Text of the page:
Fog of war on property leaves market dazed and confused

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Fog of war on property leaves market dazed and confused

View of Jamsil, Songpa District, southern Seoul. Apartment prices in the neighborhood increased sharply despite government measures to cool housing prices. [YONHAP]

View of Jamsil, Songpa District, southern Seoul. Apartment prices in the neighborhood increased sharply despite government measures to cool housing prices. [YONHAP]

Mixed messages from the government on the property market are further muddying the already muddy real estate waters.  
Measures have been talked up left and right, some announced and some leaked, ranging from the adjustment of the maximum floor ratios to the opening of some protected land for the building of apartments.
To make matters worse, much of what has been said has been denied, confusing a market seeking some direction, with the Finance Ministry and Land Ministry seemingly speaking without coordinating with the other.
Earlier this week, Finance Minister Hong Nam-ki said the government will be rolling out supply plans later this month.
Then on Friday, the Land Ministry denied a report that it was looking into expanding the floor area ratio of reconstruction projects in Yongsan, a 510,000-square-meter (126-acre) plot in the center of Seoul. The JoongAng Ilbo on Friday cited a high-level government official who said that the government was looking into raising the floor area ratio to a maximum of 1,500 percent.
Under current zoning rules, the maximum floor area ratio, which is the floor area divided by the size of the property on which the proposed building will sit, is at 500 percent.  
The land was to become an international commercial district but is now set to become a small new town.
The high-ranking government official told the JoongAng Ilbo that the changes will increase the supply of apartments from 8,000 to 20,000 units.
In a news appearance on July 14, Finance Minister Hong said that protected greenbelt areas in Seoul could be developed. Greenbelt zones are not supposed to have buildings, for environmental and defense reasons.
President Park Chung Hee in 1971 was the first to harvest these areas for housing. The Roh Tae-woo administration lifted the restrictions on some of these areas in preparation for the Seoul Summer Olympics in 1988.  
A day after Hong's announcement, Vice Land Minister Park Sun-ho stressed that the government was not considering greenbelt conversion.
“The government has not reviewed the proposal, and we have not started any negotiations in regards to this issue with the Seoul [city] government,” Park said. “While greenbelt's purpose is to protect the environment, it is a system that also limits reckless expansion of the city.”  
The Seoul government has also been strongly opposing the lifting of greenbelt restrictions.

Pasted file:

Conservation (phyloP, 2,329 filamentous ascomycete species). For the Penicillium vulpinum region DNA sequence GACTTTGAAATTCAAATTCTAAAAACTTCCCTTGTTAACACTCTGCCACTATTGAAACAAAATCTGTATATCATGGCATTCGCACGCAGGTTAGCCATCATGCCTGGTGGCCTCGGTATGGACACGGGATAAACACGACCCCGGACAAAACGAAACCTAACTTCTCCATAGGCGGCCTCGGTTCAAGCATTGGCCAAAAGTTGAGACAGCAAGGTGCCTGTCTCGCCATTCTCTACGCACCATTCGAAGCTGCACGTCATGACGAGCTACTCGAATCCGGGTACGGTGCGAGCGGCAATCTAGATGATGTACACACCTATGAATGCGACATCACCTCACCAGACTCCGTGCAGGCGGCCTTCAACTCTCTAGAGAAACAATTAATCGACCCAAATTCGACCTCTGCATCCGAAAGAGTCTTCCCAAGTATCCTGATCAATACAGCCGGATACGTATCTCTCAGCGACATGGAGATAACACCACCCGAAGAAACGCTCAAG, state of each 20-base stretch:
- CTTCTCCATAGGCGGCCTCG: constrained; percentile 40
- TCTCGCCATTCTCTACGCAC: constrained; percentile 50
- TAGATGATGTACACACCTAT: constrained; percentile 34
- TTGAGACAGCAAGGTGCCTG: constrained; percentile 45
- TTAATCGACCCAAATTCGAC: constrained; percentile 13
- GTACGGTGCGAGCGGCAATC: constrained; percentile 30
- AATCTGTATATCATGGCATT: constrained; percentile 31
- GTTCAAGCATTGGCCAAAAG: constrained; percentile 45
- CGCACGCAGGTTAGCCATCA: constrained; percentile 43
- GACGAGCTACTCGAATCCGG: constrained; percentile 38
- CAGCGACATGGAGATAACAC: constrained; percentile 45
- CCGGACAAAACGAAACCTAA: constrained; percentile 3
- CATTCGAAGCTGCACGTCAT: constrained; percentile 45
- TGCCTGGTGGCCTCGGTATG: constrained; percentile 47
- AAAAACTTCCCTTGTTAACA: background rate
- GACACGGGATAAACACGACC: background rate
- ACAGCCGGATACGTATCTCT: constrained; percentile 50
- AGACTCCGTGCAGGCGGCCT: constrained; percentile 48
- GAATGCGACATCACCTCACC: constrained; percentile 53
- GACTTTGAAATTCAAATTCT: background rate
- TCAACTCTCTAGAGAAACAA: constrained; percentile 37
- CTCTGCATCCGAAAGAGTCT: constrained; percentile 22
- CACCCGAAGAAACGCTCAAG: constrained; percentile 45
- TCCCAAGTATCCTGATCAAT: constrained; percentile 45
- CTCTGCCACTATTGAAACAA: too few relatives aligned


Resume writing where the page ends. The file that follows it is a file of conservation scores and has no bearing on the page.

On Friday, the Blue House put its foot down on the issue, with Blue House policy chief Kim Sang-jo saying that it is the position of the president and the Democratic Party to review the greenbelt proposal.
“The goal of the government is to resolve issues,” Kim said. “[The role] is to adjust the difference between the central and local government and to also ease opposition from the local residents.”  
The need to increase the supply of housing has become a key focus for the administration since the 21st antispeculative measure was announced in June. As the measure could end up restricting the development and redevelopment of properties, it could actually have the effect of driving up prices.  
President Moon, according to the Blue House, ordered Land Minister Kim Hyun-mee to come up with plans that would increase supply and put pressure on people owning more than one property.
A 22nd set of measures was announced earlier this month, but the issue of supply remained unaddressed.
In May last year, the government announced a plan to supply 300,000 apartments by building three new towns around Seoul. But the number of units was not seen as sufficient.
President Moon re-emphasized during his speech at the National Assembly on Thursday the need to employ all necessary means to stabilize housing prices and suppress speculation. He said the government will actively look into plans that would increase housing supply.  
The real estate market continued to show little signs of cooling despite the government's latest measures.
This week, apartment prices rose 0.15 percent compared to the previous week, the same rate as the previous week. Seoul apartment prices on average rose 0.13 percent, slightly up from the 0.12 percent the week before.  

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